By John Wasik
CHICAGO, July 24 (Reuters) - While there’s some debate over whether the U.S. residential market is in recovery mode, there’s a stronger case for a rebound in commercial properties.
Real Estate Investment Trusts (REITs), which invest in a variety of income properties and mortgages and are listed on stock exchanges, often serve as a bellwether of consumer and commercial economic activity, as they will show earnings growth in a general recovery.
Aside from the economic recovery narrative, REITs make sense for investors who are hunting for yield. Although REITs often march in lockstep with stocks during recessions, they can move in different cycles, dictated by movements in commercial real estate. REIT managers also are able to buy more properties when interest rates are low.
REIT exchange traded funds have recovered smartly over the past three years. The S&P Global REIT index, which includes properties from developed and emerging markets, was up 12.56 percent year-to-date through July 23. That compares to 8.67 percent total return for the S&P 500 stock index during the same period.
That lends credence to the theory that the U.S. and developed countries are slowly limping toward an upturn - at least in property markets. A stronger economy and job market translates into more people shopping, renting, traveling and moving - and storing their stuff.
A large portion of the residential gains may be due to increased building of apartment buildings as more people have decided to rent rather than own. Increased commercial building doesn’t precisely track general economic activity, but it may indicate that investors are more confident. And increased travel activity helps the hospitality industry.
There’s a range of exchange-traded or mutual funds that invest in real estate stocks and REITs. For instance, some REITs specialize in just shopping malls and retail outlets. But while you can find a REIT that specializes in any property sector from apartment buildings to health care, I recommend portfolios that invest in a variety of properties.
Diversified REIT ETFs can give you a sampling of real estate from across the world. The SPDR DJ International Real Estate ETF , with a 4 percent yield, invests globally. The First Trust S&P REIT Index concentrates on U.S. properties. Still skittish about the American market? Then consider the Vanguard Global ex-U.S. Real Estate ETF that invests globally and avoids the American market.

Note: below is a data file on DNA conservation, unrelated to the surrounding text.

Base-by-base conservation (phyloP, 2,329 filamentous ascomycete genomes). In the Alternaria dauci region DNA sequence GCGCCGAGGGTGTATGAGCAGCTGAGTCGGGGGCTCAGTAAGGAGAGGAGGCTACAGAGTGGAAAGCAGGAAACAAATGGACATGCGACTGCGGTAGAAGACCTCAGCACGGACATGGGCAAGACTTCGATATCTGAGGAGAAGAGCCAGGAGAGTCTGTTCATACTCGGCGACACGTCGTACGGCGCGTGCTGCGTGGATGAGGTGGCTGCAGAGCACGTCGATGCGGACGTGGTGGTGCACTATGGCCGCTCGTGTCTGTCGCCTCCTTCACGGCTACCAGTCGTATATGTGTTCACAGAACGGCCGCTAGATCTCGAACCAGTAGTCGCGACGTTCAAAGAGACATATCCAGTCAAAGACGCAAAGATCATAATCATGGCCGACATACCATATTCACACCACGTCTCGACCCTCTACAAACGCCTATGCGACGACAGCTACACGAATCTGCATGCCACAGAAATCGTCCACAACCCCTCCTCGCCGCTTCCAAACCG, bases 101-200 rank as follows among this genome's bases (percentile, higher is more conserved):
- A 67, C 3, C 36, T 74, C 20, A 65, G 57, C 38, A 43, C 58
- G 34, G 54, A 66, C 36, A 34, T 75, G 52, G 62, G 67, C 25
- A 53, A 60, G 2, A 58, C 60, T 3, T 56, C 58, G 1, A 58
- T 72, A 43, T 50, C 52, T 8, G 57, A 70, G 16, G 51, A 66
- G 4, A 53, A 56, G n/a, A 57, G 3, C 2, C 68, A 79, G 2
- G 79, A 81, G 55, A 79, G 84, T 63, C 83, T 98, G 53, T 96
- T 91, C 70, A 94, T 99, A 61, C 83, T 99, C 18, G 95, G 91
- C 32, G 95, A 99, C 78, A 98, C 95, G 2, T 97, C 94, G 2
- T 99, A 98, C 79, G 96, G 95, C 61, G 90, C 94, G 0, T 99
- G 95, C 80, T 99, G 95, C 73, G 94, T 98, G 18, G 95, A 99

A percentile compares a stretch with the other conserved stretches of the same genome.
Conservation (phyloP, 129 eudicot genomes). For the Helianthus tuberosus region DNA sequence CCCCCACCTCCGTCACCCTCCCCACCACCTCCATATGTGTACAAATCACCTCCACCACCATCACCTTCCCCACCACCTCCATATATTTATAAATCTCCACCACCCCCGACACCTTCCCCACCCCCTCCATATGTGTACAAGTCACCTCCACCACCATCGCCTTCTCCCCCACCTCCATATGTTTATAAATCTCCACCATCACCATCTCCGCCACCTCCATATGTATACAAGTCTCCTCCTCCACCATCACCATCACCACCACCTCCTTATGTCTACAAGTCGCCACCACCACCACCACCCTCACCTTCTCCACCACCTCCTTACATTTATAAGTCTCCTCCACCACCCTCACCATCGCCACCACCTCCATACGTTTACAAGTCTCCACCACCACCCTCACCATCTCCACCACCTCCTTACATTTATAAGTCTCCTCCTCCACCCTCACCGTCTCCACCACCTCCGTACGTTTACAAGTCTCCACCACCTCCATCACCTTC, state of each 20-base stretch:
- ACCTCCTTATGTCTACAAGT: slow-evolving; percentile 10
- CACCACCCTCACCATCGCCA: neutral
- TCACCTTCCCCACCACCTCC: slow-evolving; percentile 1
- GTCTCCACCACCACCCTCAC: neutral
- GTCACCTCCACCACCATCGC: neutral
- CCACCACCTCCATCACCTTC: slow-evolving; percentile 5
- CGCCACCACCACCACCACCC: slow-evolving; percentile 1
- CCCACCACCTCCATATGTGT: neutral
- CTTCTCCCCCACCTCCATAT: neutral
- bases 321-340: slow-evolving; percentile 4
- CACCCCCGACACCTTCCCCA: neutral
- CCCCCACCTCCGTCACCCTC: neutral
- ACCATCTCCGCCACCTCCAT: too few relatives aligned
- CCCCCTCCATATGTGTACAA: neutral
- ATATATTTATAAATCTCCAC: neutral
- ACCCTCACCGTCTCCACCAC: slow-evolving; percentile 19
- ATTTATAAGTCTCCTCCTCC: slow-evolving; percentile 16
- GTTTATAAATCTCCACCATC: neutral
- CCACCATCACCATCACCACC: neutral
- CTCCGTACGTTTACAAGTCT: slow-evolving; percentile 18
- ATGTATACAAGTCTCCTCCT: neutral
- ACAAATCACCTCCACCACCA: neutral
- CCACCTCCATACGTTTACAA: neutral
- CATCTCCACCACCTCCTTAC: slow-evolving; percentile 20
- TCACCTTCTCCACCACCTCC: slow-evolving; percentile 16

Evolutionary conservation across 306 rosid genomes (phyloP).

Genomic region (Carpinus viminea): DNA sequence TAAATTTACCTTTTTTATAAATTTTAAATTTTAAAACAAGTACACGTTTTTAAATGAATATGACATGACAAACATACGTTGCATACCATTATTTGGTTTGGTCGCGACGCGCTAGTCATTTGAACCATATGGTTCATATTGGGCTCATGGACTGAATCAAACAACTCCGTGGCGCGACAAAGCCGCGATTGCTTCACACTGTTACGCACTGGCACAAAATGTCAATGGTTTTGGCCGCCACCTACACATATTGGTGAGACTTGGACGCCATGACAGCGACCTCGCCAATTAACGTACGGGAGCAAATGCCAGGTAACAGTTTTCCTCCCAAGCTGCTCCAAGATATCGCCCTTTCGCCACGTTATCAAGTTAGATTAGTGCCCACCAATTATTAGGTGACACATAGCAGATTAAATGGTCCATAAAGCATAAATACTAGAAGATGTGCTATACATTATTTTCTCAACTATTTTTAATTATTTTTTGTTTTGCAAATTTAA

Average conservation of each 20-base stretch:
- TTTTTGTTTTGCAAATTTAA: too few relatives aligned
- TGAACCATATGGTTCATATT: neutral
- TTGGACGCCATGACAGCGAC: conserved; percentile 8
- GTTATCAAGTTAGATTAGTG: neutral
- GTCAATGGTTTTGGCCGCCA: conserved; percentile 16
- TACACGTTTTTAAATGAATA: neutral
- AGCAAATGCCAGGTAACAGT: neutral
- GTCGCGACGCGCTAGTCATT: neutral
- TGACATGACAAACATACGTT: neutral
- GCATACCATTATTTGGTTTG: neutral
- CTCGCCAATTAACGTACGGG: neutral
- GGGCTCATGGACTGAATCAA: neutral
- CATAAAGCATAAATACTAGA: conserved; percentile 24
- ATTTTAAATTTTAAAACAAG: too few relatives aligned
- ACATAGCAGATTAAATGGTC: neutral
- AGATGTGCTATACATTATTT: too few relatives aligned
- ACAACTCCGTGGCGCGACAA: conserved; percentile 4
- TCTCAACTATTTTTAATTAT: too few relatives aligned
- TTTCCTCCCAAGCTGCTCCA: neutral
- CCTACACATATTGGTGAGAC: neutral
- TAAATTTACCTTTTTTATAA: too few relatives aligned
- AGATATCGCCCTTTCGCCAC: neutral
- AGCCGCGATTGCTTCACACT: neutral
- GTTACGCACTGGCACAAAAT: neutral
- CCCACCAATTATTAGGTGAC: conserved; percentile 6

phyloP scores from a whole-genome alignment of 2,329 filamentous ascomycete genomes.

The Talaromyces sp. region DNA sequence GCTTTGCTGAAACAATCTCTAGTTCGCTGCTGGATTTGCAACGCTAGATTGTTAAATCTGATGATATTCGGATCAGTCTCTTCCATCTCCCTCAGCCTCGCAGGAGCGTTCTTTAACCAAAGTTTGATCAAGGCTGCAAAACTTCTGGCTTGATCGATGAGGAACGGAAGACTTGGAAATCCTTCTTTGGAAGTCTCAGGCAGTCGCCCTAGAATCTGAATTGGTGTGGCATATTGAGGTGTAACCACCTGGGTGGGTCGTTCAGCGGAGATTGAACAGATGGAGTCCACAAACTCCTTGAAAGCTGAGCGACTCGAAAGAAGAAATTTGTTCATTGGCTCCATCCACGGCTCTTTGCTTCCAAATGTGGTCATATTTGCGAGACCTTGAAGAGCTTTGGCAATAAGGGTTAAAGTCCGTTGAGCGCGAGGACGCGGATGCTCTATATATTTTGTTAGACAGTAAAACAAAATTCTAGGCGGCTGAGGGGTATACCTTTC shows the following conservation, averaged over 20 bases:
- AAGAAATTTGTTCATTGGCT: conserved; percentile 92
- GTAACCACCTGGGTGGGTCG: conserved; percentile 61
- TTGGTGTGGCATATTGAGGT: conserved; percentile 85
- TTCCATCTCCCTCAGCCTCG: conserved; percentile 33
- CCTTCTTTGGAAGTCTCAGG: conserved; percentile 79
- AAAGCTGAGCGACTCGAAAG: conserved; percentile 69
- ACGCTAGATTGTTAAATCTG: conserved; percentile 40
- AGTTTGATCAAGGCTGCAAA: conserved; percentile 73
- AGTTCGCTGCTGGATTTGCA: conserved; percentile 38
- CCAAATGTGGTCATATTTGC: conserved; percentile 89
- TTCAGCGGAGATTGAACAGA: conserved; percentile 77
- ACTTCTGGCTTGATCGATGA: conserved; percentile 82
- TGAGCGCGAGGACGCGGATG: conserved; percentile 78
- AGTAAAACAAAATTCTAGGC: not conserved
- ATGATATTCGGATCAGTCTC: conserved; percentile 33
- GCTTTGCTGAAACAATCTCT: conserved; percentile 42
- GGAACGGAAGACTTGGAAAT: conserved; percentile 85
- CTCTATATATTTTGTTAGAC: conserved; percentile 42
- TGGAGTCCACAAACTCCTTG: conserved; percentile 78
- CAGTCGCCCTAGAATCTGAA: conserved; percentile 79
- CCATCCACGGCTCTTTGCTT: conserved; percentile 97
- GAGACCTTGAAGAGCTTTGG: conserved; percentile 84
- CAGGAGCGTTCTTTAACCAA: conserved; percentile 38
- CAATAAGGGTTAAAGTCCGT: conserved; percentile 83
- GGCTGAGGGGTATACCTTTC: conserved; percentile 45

REITs must distribute nearly all of their taxable income to shareholders. They are traded as stocks on exchanges, but hold multiple properties in their portfolios. Some are highly diversified while others may focus on a specific sector such as warehouses or office buildings.
For income investors, REITs offer higher yields. The yield on the Vanguard REIT ETF was 3.25 percent, for example. In contrast, the US 10-year Treasury note has been yielding under 1.5 percent lately.
A note of caution: REITs are no substitute for bonds that you hold to maturity. Their returns are not guaranteed and they can be just as volatile as stocks. They declined in 2008 and early 2009. If the recovery scenario does not play out, they could drop in value again.
Be particularly careful with non-listed or “private” REITs, which are typically sold through brokers and contain high fees. Regulators have been scrutinizing them over the past year. I recommend avoiding them unless you have them fully vetted by an independent adviser such as a certified financial planner, accountant or chartered financial analyst.
One more wrinkle: Lately the U.S. bond market has been reflecting the possibility of another economic slowdown and euro zone angst - 10-year yields are still near all-time lows - so be careful. REITs are best for long-term investors who plan to hold them. They should comprise no more than 10 percent of your income portfolio. Property cycles can be just as fickle as general stock market movements and take many years to play out.